San Marcos GrowersSan Marcos Growers
New User?
Wholesale Login
Enter Password
Home Products Purchase Gardens About Us Resources Contact Us
Search Utilities
Plant Database
Search by Plant Name
Advanced Search
Search by size, origins,
color, cultural needs, etc.
Website Search
Search for any word
Site Map
Retail Locator
Plant Listings

PLANT TYPE
PLANT GEOGRAPHY
PLANT INDEX
ALL PLANT LIST
PLANT IMAGE INDEX
PLANT INTROS
SPECIALTY CROPS
NEW  2020 PLANTS

PRIME LIST
  for OCTOBER


 Weather Station

 
Products > Agave pedunculifera
 
Agave pedunculifera - Durango Soft Agave
   

[2nd Image]
Habit and Cultural Information
Category: Succulent
Family: Agavaceae (now Asparagaceae)
Origin: Mexico (North America)
Evergreen: Yes
Flower Color: Yellow
Bloomtime: Infrequent
Synonyms: [Agave attentuata ssp. dentata]
Height: 2-3 feet
Width: 3-4 feet
Exposure: Cool Sun/Light Shade
Irrigation (H2O Info): Medium Water Needs
Winter Hardiness: 25-30 F
Agave pedunculifera - A graceful plant that forms mostly solitary rosettes to 4 feet wide with broad lance-shaped olive to bluish-green soft leaves that recurve back. It is very similar to Agave attenuata but less upright, only forms a trunk with considerable age and has leaves that have small soft teeth (minutely denticulate) along the leaf margins with a narrow pointed tip that appears sharp, but is soft and bends easily. Plant in full sun to shade in a well-drained soil with regular to occasional irrigation. Should prove hardy to around 28 F but further testing is required. This plant comes from the Mexican states of Sinaloa, Durango, Nayarit and Jalisco, where it can be found growing along sheer cliff faces of rocks that are of volcanic origin. We first admired this plant in the Santa Barbara garden of Jeff Chemnick, where it was growing in the shade of a Dracaena draco. Our plants from seed provided to us by Brian Kemble of the Ruth Bancroft Garden and from plants we received from Greg Starr of Starr Nursery in Tucson Arizona. This plant was first described under this name in 1920 by the American botanist, entomologist and explorer William Trelaese, who later became the director of the Missouri Botanical Gardens in St. Louis. It is most closely related to Agave attenuata, from which it differs in being more acaulescent (lacking a stem or trunk) and having small teeth on the leaf margin as compared to Agave attenuata which holds its rosettes of smooth margined leaves on long heavy stems that go both upright and outward to form a large clump. Agave pedunculifera also differs in having a more erect inflorescence unlike Agave attenuata, which is commonly called the foxtail agave for the way the inflorescence arches over. Agave pedunculifera is also related to Agave vazquezgarciae, from which it differs by having shorter inflorescences, smaller flowers and broader and softer leaves without a stout terminal spine, and Agave ellemeetiana, a plant that we also grow but that has shorter, broader and harder green leaves with finer denticulate leaf margins. The German botanist Bernd Ullrich regarded Agave attenuata and Agave pedunculifera to be part of the same variable complex and reclassified Agave pedunculifera in 2006 as the infraspecific taxa, Agave attenuata subspecies dentata, but we continue to list it under the name we received it until such time as this name becomes more widely used.  The information on this page is based on our research that has been conducted on this plant in our nursery library, from online sources, and from observations made of the crops growing in the nursery, plants in the nursery's garden and those in other gardens where we have observed it. We also have incorporated comments received from others and welcome getting feedback from those who may have additional information, particularly if this information includes cultural information that would aid others in growing Agave pedunculifera.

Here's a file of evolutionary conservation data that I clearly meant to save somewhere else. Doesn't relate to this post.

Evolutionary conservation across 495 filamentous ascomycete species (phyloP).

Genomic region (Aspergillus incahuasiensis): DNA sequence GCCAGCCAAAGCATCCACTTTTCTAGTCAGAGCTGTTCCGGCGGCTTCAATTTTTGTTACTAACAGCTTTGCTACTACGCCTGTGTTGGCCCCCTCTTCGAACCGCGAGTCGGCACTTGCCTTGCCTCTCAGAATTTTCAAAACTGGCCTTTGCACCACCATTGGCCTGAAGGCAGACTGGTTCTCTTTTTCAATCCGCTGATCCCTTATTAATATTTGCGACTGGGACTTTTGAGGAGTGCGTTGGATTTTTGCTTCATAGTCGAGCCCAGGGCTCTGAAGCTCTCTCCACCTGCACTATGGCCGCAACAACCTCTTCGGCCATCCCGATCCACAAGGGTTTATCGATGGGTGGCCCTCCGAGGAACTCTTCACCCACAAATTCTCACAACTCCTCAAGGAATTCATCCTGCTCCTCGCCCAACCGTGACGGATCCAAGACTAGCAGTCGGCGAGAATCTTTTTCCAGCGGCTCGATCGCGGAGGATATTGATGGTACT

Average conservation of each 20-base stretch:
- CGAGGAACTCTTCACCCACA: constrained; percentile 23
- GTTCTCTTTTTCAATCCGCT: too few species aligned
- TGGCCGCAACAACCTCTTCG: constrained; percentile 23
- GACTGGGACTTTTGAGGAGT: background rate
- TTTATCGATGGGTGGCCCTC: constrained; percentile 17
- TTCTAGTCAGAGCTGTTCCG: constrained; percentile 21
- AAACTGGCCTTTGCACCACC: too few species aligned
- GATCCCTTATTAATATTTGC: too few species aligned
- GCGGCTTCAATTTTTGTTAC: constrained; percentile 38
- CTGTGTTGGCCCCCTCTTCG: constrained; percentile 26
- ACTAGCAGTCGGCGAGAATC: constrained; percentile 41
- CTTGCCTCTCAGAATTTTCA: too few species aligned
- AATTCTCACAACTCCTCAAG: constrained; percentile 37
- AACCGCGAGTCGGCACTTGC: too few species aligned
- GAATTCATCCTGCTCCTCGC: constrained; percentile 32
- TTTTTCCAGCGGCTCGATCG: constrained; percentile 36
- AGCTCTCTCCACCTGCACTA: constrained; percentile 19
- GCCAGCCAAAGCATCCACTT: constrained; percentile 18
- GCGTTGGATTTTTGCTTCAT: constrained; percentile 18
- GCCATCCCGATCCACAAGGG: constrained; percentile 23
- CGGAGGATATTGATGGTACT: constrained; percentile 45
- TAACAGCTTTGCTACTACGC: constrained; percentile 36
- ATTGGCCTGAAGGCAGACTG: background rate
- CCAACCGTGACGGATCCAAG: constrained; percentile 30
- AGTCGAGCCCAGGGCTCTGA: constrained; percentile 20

[MORE INFO]